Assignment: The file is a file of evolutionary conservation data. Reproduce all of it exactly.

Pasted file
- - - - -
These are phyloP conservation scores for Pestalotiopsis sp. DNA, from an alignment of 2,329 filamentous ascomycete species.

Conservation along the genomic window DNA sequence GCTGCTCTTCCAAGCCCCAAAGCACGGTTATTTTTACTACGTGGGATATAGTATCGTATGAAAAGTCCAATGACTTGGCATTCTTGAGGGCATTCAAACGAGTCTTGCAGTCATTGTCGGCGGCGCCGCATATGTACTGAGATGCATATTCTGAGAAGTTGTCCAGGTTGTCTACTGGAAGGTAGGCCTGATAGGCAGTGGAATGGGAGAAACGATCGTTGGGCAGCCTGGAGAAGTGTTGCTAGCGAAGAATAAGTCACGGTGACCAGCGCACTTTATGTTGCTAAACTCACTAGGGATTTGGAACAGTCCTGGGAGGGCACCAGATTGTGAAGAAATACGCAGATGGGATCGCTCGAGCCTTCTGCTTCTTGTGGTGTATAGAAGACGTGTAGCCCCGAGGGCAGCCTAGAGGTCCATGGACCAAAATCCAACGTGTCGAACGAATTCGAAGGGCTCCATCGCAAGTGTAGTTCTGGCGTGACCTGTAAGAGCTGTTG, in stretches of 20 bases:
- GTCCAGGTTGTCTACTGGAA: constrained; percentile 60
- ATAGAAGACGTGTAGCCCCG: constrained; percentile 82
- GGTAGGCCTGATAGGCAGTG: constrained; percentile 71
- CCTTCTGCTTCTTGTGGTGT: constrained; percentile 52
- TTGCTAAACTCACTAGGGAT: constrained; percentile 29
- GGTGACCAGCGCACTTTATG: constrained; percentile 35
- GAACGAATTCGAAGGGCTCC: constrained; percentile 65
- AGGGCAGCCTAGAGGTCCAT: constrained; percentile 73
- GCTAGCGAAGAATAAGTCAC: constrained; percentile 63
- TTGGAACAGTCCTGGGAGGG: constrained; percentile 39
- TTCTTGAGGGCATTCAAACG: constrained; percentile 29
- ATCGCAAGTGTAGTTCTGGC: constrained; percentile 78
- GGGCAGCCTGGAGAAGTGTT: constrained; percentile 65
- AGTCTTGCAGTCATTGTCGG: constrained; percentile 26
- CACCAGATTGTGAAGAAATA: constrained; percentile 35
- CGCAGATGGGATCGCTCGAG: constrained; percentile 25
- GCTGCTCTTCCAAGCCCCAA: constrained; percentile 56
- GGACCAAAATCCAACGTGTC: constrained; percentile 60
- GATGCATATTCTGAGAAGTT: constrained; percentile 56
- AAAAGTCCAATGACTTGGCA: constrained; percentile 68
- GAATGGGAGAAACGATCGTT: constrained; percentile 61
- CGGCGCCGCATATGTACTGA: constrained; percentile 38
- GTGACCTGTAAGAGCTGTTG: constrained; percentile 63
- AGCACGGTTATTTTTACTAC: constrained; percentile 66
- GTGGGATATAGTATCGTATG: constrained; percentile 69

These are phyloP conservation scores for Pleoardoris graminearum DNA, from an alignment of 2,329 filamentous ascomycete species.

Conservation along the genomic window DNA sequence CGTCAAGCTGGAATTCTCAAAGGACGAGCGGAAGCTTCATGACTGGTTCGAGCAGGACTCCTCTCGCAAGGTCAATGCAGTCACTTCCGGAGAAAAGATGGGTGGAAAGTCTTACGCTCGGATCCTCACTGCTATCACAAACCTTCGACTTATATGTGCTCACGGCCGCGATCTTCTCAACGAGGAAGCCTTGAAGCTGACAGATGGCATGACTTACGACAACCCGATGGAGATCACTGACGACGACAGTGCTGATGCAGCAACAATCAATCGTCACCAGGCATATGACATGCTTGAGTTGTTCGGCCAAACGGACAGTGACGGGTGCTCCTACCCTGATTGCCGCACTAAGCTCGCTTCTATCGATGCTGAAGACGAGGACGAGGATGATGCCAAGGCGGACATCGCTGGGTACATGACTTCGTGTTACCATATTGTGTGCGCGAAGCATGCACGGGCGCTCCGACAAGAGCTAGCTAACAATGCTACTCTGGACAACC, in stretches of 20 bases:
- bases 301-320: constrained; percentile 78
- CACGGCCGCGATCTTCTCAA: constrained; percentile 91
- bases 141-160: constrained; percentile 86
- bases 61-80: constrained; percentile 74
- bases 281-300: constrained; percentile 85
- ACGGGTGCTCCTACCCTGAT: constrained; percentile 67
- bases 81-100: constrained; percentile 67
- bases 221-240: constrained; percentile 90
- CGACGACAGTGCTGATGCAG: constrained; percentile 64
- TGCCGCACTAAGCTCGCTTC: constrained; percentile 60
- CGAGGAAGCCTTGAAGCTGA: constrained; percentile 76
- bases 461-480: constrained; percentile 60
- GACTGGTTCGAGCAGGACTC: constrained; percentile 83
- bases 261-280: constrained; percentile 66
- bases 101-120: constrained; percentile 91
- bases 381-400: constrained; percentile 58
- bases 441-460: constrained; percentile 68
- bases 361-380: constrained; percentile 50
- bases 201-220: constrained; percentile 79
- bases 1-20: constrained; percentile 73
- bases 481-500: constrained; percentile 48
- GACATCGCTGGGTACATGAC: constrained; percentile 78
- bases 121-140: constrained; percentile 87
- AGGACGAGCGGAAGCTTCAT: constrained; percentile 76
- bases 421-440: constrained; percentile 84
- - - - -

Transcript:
These are phyloP conservation scores for Pestalotiopsis sp. DNA, from an alignment of 2,329 filamentous ascomycete species.

Conservation along the genomic window DNA sequence GCTGCTCTTCCAAGCCCCAAAGCACGGTTATTTTTACTACGTGGGATATAGTATCGTATGAAAAGTCCAATGACTTGGCATTCTTGAGGGCATTCAAACGAGTCTTGCAGTCATTGTCGGCGGCGCCGCATATGTACTGAGATGCATATTCTGAGAAGTTGTCCAGGTTGTCTACTGGAAGGTAGGCCTGATAGGCAGTGGAATGGGAGAAACGATCGTTGGGCAGCCTGGAGAAGTGTTGCTAGCGAAGAATAAGTCACGGTGACCAGCGCACTTTATGTTGCTAAACTCACTAGGGATTTGGAACAGTCCTGGGAGGGCACCAGATTGTGAAGAAATACGCAGATGGGATCGCTCGAGCCTTCTGCTTCTTGTGGTGTATAGAAGACGTGTAGCCCCGAGGGCAGCCTAGAGGTCCATGGACCAAAATCCAACGTGTCGAACGAATTCGAAGGGCTCCATCGCAAGTGTAGTTCTGGCGTGACCTGTAAGAGCTGTTG, in stretches of 20 bases:
- GTCCAGGTTGTCTACTGGAA: constrained; percentile 60
- ATAGAAGACGTGTAGCCCCG: constrained; percentile 82
- GGTAGGCCTGATAGGCAGTG: constrained; percentile 71
- CCTTCTGCTTCTTGTGGTGT: constrained; percentile 52
- TTGCTAAACTCACTAGGGAT: constrained; percentile 29
- GGTGACCAGCGCACTTTATG: constrained; percentile 35
- GAACGAATTCGAAGGGCTCC: constrained; percentile 65
- AGGGCAGCCTAGAGGTCCAT: constrained; percentile 73
- GCTAGCGAAGAATAAGTCAC: constrained; percentile 63
- TTGGAACAGTCCTGGGAGGG: constrained; percentile 39
- TTCTTGAGGGCATTCAAACG: constrained; percentile 29
- ATCGCAAGTGTAGTTCTGGC: constrained; percentile 78
- GGGCAGCCTGGAGAAGTGTT: constrained; percentile 65
- AGTCTTGCAGTCATTGTCGG: constrained; percentile 26
- CACCAGATTGTGAAGAAATA: constrained; percentile 35
- CGCAGATGGGATCGCTCGAG: constrained; percentile 25
- GCTGCTCTTCCAAGCCCCAA: constrained; percentile 56
- GGACCAAAATCCAACGTGTC: constrained; percentile 60
- GATGCATATTCTGAGAAGTT: constrained; percentile 56
- AAAAGTCCAATGACTTGGCA: constrained; percentile 68
- GAATGGGAGAAACGATCGTT: constrained; percentile 61
- CGGCGCCGCATATGTACTGA: constrained; percentile 38
- GTGACCTGTAAGAGCTGTTG: constrained; percentile 63
- AGCACGGTTATTTTTACTAC: constrained; percentile 66
- GTGGGATATAGTATCGTATG: constrained; percentile 69

These are phyloP conservation scores for Pleoardoris graminearum DNA, from an alignment of 2,329 filamentous ascomycete species.

Conservation along the genomic window DNA sequence CGTCAAGCTGGAATTCTCAAAGGACGAGCGGAAGCTTCATGACTGGTTCGAGCAGGACTCCTCTCGCAAGGTCAATGCAGTCACTTCCGGAGAAAAGATGGGTGGAAAGTCTTACGCTCGGATCCTCACTGCTATCACAAACCTTCGACTTATATGTGCTCACGGCCGCGATCTTCTCAACGAGGAAGCCTTGAAGCTGACAGATGGCATGACTTACGACAACCCGATGGAGATCACTGACGACGACAGTGCTGATGCAGCAACAATCAATCGTCACCAGGCATATGACATGCTTGAGTTGTTCGGCCAAACGGACAGTGACGGGTGCTCCTACCCTGATTGCCGCACTAAGCTCGCTTCTATCGATGCTGAAGACGAGGACGAGGATGATGCCAAGGCGGACATCGCTGGGTACATGACTTCGTGTTACCATATTGTGTGCGCGAAGCATGCACGGGCGCTCCGACAAGAGCTAGCTAACAATGCTACTCTGGACAACC, in stretches of 20 bases:
- bases 301-320: constrained; percentile 78
- CACGGCCGCGATCTTCTCAA: constrained; percentile 91
- bases 141-160: constrained; percentile 86
- bases 61-80: constrained; percentile 74
- bases 281-300: constrained; percentile 85
- ACGGGTGCTCCTACCCTGAT: constrained; percentile 67
- bases 81-100: constrained; percentile 67
- bases 221-240: constrained; percentile 90
- CGACGACAGTGCTGATGCAG: constrained; percentile 64
- TGCCGCACTAAGCTCGCTTC: constrained; percentile 60
- CGAGGAAGCCTTGAAGCTGA: constrained; percentile 76
- bases 461-480: constrained; percentile 60
- GACTGGTTCGAGCAGGACTC: constrained; percentile 83
- bases 261-280: constrained; percentile 66
- bases 101-120: constrained; percentile 91
- bases 381-400: constrained; percentile 58
- bases 441-460: constrained; percentile 68
- bases 361-380: constrained; percentile 50
- bases 201-220: constrained; percentile 79
- bases 1-20: constrained; percentile 73
- bases 481-500: constrained; percentile 48
- GACATCGCTGGGTACATGAC: constrained; percentile 78
- bases 121-140: constrained; percentile 87
- AGGACGAGCGGAAGCTTCAT: constrained; percentile 76
- bases 421-440: constrained; percentile 84